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Discussion in 'West Mall' started by Hornius Emeritus, Mar 12, 2009.
These aren't the times to be yanking chains like that.
I have a brand new machine running Vista. Vista sucks. I see no improvements, only complications. Unfortunatly I'm stuck with MS.
Anyone in the Tech industry should know that this was nonsense. MS has no need/interest to get in the PC hardware business as long as they have a viable PC OS. Perhaps when the day comes that Windows and Office are no longer installed on a desktop, this might make sense, but that day is much further out than most folks might think.
NO! It is either growing or it is DEAD!
Okay dead is a bit of hyperbole, but it emphasizes a qualitative transformation in that the desktop that you speak of is fast becoming a specialty platform. No, it won't disappear (dead) for now, but it is being quickly supplanted by other platforms -- this is a fact. disclosure: I do most of my graphics on a macbook pro.
Any specific issues someone might help you with?
this will not happen
O & W, at Dell, we're trying to convert everyone to a notebook.
At a large coffee company here in Seattle we are moving away from laptops for the reasons O&W mentioned. The laptop lifetime is so limited compared to a desktop and the cost of securing the data on those laptops is pretty high. Our Data Security team is really pushing for significant business justification to warrant a laptop purchase. With other options like OWA, Citrix and VPN allowing employees to use their home machines laptops are seen as a "luxury" that isn't really business justified.
Oh, in order to save money the IT department confiscated all departmental hardware (extra machines, monitors, etc.) and plans to recycle them to meet new requests within the company. So, if my machine dies tomorrow I'll get some other regenned machine. We are doing this for the next year to save on costs. We've also extended the lifetime of all hardware from 3 to 5 years. So, departments aren't being asked to request new machines unless they are 5+ years old.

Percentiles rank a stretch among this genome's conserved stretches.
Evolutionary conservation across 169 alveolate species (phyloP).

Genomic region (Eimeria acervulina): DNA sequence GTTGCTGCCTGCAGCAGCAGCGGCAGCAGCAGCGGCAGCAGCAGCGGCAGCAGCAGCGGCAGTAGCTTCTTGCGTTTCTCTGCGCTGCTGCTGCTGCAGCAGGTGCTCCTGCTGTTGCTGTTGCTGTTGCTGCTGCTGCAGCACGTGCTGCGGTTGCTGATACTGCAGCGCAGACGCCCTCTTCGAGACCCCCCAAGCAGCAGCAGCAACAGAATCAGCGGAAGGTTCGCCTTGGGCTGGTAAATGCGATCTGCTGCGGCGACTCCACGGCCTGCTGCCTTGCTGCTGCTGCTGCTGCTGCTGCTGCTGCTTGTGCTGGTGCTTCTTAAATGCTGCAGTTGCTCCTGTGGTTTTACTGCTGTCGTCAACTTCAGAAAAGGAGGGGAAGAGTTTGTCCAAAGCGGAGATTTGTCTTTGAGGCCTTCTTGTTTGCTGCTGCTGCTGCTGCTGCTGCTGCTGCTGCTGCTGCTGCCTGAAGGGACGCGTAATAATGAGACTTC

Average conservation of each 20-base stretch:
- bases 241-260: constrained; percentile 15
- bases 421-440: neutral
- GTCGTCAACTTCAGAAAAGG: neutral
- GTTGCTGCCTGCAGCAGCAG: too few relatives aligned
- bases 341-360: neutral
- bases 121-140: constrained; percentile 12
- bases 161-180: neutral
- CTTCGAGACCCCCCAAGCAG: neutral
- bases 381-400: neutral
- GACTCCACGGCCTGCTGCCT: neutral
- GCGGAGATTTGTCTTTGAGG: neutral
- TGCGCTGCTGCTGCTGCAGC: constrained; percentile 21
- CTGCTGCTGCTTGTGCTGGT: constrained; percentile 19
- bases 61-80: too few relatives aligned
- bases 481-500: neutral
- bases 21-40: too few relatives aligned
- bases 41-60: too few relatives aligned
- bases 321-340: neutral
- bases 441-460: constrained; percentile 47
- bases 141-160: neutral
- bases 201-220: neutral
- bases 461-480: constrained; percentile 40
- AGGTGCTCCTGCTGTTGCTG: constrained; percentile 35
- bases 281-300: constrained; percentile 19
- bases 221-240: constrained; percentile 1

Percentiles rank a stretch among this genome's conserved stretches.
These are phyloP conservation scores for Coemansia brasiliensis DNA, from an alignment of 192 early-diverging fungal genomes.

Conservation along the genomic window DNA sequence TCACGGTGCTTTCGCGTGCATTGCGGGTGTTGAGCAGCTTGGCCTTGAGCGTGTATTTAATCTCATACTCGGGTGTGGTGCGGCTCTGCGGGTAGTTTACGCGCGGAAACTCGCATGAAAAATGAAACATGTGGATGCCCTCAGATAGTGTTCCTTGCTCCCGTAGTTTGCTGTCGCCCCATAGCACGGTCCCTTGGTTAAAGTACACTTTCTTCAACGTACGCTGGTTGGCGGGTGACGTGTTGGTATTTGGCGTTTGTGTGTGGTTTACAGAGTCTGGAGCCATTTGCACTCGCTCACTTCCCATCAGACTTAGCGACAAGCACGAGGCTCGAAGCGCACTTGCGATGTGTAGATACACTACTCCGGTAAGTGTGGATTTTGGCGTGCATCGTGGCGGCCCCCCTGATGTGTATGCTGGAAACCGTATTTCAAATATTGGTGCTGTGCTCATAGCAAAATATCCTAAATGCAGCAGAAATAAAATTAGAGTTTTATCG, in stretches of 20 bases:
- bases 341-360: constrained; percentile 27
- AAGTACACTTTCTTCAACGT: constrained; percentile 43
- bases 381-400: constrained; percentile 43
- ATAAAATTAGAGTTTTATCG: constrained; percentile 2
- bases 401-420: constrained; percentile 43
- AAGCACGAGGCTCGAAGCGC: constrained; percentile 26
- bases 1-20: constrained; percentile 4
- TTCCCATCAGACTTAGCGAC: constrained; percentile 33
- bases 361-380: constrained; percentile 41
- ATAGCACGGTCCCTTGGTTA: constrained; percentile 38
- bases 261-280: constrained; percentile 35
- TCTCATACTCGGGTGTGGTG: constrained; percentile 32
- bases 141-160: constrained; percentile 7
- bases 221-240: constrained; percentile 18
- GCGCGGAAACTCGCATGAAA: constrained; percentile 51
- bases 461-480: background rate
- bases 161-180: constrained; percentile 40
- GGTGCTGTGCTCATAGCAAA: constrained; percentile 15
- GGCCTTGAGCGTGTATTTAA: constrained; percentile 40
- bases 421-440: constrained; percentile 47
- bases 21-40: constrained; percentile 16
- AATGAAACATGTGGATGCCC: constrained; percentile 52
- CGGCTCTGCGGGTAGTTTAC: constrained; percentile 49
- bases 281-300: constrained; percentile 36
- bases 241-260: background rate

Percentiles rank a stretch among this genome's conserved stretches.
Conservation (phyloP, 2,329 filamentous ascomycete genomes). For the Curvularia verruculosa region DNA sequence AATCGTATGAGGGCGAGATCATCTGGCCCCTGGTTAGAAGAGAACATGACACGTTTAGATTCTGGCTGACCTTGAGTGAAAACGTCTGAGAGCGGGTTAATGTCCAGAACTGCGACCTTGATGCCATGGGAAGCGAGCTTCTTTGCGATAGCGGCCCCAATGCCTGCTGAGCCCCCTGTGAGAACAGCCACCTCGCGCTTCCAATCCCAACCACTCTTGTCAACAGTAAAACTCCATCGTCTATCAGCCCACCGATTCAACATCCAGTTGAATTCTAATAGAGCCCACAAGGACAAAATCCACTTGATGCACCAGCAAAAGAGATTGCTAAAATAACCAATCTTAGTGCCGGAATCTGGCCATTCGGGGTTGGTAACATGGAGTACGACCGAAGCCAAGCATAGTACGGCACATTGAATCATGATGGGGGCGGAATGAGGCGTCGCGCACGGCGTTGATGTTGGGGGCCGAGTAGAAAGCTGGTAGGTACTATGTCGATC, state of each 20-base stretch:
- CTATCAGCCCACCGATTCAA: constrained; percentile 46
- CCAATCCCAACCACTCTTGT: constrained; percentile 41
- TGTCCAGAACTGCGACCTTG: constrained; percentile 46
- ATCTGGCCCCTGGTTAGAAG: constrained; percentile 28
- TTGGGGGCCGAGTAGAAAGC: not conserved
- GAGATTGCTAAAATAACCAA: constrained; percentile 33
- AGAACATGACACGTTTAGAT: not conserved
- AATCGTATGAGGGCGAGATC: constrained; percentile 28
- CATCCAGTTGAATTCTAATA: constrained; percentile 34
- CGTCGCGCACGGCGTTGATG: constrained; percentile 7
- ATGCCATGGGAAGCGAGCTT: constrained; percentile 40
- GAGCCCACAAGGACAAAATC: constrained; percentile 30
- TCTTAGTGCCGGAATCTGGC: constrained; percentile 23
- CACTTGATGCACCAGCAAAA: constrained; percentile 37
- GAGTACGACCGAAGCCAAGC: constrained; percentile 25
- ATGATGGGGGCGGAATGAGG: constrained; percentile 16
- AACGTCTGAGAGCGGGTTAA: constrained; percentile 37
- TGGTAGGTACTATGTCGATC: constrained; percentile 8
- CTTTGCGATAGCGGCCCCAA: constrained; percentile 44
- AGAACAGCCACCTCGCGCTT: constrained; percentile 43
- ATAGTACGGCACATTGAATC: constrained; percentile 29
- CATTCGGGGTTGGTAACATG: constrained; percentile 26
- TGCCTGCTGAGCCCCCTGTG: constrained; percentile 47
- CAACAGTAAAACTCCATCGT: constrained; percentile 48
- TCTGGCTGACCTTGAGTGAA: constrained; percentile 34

In other words, O&W's synopsis is exactly what I'm experiencing. Now, if I worked for HP/Dell/MSFT or other PC/OS driven company then yes, I'd expect them to try and push and agenda internally and externally. Dell has a growing laptop business so it would make sense for them to push laptops for their employees. Heck, they write all that **** off as marketing or QA costs anyway.
I'm going to list a few things that are true now but may not be later. These are facts with some interpretation that inform my opinions.
1.) Console makers hate making consoles. The only console maker who makes a profit on them is Nintendo, and they make $6 per console at current prices. Sony and Microsoft are both thinking of quitting the game after the next generation because they are tired of losing money.
2.) iPhone like devices will supplant laptops and desktops for web surfing. I am reiterating this point from my first post because some people seemed to misunderstand it. An iPhone is an x86 ARM processor with integrated graphics. The difference between a netbook and an iPhone is packaging, not significant hardware differences. iPhone hardware sucks, but it looks good compared to current netbook hardware because Intel paired their 4W TDP Atom with a 25+W 945G chipset for cost reasons. This brings us to point 3...
3.) As I mentioned before, Intel wants this market with their 32nm Atom SoCs. They are working to license HKMG to TSMC so that TSMC can cheaply (profitably) fab them, likely driving ARM out of the market. The change is that cellular service is now another form of wireless network serving mobile devices which are simply small x86 computers (running linux that consumers will not recognize as linux). I'm not disagreeing with the statement that small mobile devices will take over for many of the current functions of computers; I am explaining how that will happen.
4.) The two remaining hurdles for mobile devices are wearable screens (check out Vuzix- it's rudimentary, but extremely cool) and ultracapacitors as a battery replacement (2x the "battery life", no degradation with time and 5-6 minute charge times).
5.) In all of this, desktops still have a place. Silicon microprocessors are basically large resistors, and the more volts, the more cycles per second you get (that's a pretty broad brush, but it' sufficient here). Volts*Amps=watts=heat. Higher performance means more heat. While the sufficiency of performance on the low end has allowed watts to come down while keeping performance the same (a 2.5W Atom@1.6 GHz~a 25W P3@ 1.1 GHz). On the opposite end, a single 125W Core i7 could overpower many of the early P4 HPC clusters. For $20k, you could log onto newegg.com, load up on 2.3 GHz Shanghais, DDR2 667 and TYAN mobos and build a cluster that would rank in the Top 50 supercomputers list form 1999. With the rise of GPGPU, the situation becomes silly (for certain workloads, the graphics chip from one dork's computer could easily beat everything at Los Alamos in 2000).
You can say that people will use "cell phones" to access the internet and I'll agree with you to the point that I will help explain your argument to you. However, the assertion that the scary amounts of processing power that are cheaply available won't be used because MS Word and facebook are the limit of business/consumer computing is asinine.
I really enjoyed the direction this thread took. so I am bumping it.